So again my advice is to avoid error types, or at least, avoid making them part of your public API.

Opaque errors

Now we come to the third category of error handling. In my opinion this is the most flexible error handling strategy as it requires the least coupling between your code and caller.

I call this style opaque error handling, because while you know an error occurred, you don’t have the ability to see inside the error. As the caller, all you know about the result of the operation is that it worked, or it didn’t.

This is all there is to opaque error handling–just return the error without assuming anything about its contents. If you adopt this position, then error handling can become significantly more useful as a debugging aid.

import “github.com/quux/bar”

func fn() error {
        x, err := bar.Foo()
        if err != nil {
                return err
        }
        // use x
}

For example, Foo‘s contract makes no guarantees about what it will return in the context of an error. The author of Foo is now free to annotate errors that pass through it with additional context without breaking its contract with the caller.

Assert errors for behaviour, not type

In a small number of cases, this binary approach to error handling is not sufficient.

For example, interactions with the world outside your process, like network activity, require that the caller investigate the nature of the error to decide if it is reasonable to retry the operation.

In this case rather than asserting the error is a specific type or value, we can assert that the error implements a particular behaviour. Consider this example:

type temporary interface {
        Temporary() bool
}
 
// IsTemporary returns true if err is temporary.
func IsTemporary(err error) bool {
        te, ok := err.(temporary)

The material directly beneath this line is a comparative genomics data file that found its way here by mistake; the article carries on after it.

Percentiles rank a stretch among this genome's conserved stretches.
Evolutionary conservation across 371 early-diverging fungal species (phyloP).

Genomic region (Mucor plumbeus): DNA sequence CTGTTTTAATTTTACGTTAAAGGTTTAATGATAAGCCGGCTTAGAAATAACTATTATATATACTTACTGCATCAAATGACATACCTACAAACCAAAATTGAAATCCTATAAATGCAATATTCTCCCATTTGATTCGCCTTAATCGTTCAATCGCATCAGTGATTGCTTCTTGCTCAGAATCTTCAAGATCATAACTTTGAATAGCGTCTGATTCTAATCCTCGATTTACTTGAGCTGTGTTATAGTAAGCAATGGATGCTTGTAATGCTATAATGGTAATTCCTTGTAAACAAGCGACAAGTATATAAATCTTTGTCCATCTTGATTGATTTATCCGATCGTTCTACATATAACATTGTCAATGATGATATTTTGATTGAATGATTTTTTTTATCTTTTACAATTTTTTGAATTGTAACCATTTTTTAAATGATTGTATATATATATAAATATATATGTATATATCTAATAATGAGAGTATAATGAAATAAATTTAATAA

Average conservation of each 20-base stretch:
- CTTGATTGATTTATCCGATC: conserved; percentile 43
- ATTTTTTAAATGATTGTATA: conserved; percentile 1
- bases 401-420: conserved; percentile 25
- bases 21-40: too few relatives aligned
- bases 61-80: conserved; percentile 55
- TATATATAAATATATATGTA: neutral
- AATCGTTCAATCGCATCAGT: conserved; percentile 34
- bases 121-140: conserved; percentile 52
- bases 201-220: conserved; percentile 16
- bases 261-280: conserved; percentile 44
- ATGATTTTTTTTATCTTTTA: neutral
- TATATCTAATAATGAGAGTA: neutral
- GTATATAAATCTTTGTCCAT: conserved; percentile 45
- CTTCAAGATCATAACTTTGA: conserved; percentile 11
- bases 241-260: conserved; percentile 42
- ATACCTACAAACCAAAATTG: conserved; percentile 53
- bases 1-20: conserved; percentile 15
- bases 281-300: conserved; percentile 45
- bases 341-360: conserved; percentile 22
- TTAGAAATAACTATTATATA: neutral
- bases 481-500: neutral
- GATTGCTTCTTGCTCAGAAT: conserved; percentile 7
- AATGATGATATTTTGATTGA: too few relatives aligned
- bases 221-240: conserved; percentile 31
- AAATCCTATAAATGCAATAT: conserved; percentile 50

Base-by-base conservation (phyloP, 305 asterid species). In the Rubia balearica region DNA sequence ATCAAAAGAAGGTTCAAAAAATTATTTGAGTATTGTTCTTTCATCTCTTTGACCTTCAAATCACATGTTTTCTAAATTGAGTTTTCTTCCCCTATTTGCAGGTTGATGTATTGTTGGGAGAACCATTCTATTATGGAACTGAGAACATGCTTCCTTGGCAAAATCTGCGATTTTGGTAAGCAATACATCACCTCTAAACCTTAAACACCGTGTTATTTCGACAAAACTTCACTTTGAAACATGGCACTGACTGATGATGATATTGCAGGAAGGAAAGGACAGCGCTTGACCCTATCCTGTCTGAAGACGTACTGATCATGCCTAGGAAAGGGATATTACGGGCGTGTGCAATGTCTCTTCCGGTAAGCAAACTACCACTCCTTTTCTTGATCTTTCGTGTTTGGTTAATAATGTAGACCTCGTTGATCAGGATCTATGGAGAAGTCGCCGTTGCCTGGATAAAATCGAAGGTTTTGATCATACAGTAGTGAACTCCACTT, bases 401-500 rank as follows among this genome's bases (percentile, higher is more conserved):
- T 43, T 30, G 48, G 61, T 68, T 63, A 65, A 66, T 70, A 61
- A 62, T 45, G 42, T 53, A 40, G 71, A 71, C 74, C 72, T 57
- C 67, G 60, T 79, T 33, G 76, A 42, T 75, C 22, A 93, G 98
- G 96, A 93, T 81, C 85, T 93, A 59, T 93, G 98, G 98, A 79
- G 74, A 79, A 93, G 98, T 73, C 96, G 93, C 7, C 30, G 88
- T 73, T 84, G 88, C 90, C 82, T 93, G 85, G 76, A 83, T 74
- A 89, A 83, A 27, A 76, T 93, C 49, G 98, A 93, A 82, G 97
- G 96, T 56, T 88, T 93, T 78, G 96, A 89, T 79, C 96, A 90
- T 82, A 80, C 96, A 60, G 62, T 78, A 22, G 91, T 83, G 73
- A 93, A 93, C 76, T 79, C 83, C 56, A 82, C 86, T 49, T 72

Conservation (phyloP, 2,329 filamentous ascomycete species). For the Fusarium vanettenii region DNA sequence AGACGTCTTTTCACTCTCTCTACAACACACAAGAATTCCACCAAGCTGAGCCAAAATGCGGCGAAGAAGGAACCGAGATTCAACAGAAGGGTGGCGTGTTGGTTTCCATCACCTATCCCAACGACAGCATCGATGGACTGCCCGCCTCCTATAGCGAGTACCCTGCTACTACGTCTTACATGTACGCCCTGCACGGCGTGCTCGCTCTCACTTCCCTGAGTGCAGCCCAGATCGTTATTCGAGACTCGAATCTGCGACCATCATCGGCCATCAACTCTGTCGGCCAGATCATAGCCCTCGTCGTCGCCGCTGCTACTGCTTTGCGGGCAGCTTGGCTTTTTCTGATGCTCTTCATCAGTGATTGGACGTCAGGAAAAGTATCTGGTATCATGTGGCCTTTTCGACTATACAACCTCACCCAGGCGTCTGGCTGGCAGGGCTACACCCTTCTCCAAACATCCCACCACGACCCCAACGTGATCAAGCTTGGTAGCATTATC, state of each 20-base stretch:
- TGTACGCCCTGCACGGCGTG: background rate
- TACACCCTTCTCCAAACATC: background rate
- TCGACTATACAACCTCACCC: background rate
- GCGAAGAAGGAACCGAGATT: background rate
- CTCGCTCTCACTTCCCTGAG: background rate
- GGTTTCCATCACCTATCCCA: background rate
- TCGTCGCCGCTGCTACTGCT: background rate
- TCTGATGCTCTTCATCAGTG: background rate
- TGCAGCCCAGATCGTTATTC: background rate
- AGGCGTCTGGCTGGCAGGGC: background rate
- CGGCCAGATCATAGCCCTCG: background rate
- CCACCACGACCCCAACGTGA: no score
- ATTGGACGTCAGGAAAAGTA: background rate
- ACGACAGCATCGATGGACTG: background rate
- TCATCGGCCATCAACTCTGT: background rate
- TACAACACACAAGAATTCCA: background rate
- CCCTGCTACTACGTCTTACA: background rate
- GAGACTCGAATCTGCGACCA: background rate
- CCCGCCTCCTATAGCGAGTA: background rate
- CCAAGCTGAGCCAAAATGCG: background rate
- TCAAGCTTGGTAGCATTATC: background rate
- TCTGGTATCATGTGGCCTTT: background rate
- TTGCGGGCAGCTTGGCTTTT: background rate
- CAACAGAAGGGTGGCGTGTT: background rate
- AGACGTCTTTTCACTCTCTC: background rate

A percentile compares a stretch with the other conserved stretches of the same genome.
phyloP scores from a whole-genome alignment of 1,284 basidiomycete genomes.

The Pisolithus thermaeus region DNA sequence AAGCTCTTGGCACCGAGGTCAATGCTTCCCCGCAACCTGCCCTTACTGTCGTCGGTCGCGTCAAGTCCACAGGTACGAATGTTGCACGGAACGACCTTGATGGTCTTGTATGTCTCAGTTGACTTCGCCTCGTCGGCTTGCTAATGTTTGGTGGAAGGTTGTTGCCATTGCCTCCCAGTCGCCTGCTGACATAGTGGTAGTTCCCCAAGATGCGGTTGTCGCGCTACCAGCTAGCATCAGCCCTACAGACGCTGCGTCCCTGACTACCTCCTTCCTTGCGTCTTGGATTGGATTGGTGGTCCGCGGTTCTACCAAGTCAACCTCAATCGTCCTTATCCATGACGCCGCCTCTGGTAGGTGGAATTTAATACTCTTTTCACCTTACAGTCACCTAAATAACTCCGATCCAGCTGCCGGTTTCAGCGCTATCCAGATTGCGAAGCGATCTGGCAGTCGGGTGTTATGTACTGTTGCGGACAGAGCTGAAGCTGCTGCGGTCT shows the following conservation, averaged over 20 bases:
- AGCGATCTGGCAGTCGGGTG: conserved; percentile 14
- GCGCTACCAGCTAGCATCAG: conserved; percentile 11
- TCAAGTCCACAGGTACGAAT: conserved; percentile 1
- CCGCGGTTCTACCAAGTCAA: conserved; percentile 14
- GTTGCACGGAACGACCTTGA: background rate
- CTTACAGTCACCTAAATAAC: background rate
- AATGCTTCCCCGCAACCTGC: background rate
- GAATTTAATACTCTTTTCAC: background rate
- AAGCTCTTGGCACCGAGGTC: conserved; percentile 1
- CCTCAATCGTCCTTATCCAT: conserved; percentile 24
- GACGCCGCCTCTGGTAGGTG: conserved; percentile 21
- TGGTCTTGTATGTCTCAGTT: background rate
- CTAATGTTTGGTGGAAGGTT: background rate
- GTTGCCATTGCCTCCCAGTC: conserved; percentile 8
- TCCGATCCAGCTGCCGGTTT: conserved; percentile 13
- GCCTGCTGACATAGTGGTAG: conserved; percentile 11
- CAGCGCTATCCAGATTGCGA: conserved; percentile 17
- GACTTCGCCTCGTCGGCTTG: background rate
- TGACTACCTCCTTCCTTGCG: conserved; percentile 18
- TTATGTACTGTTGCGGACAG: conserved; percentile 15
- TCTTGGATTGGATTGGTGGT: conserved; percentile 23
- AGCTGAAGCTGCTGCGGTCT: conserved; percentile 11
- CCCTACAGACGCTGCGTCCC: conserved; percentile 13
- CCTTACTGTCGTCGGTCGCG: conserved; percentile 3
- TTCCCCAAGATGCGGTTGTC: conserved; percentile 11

return ok && te.Temporary()
}

We can pass any error to IsTemporary to determine if the error could be retried.

If the error does not implement the temporary interface; that is, it does not have a Temporary method, then then error is not temporary.

If the error does implement Temporary, then perhaps the caller can retry the operation if Temporary returns true.

The key here is this logic can be implemented without importing the package that defines the error or indeed knowing anything about err‘s underlying type–we’re simply interested in its behaviour.

Don’t just check errors, handle them gracefully

This brings me to a second Go proverb that I want to talk about; don’t just check errors, handle them gracefully. Can you suggest some problems with the following piece of code?

func AuthenticateRequest(r *Request) error {
        err := authenticate(r.User)
        if err != nil {
                return err
        }
        return nil
}

An obvious suggestion is that the five lines of the function could be replaced with

return authenticate(r.User)

But this is the simple stuff that everyone should be catching in code review. More fundamentally the problem with this code is I cannot tell where the original error came from.

If authenticate returns an error, then AuthenticateRequest will return the error to its caller, who will probably do the same, and so on. At the top of the program the main body of the program will print the error to the screen or a log file, and all that will be printed is: No such file or directory.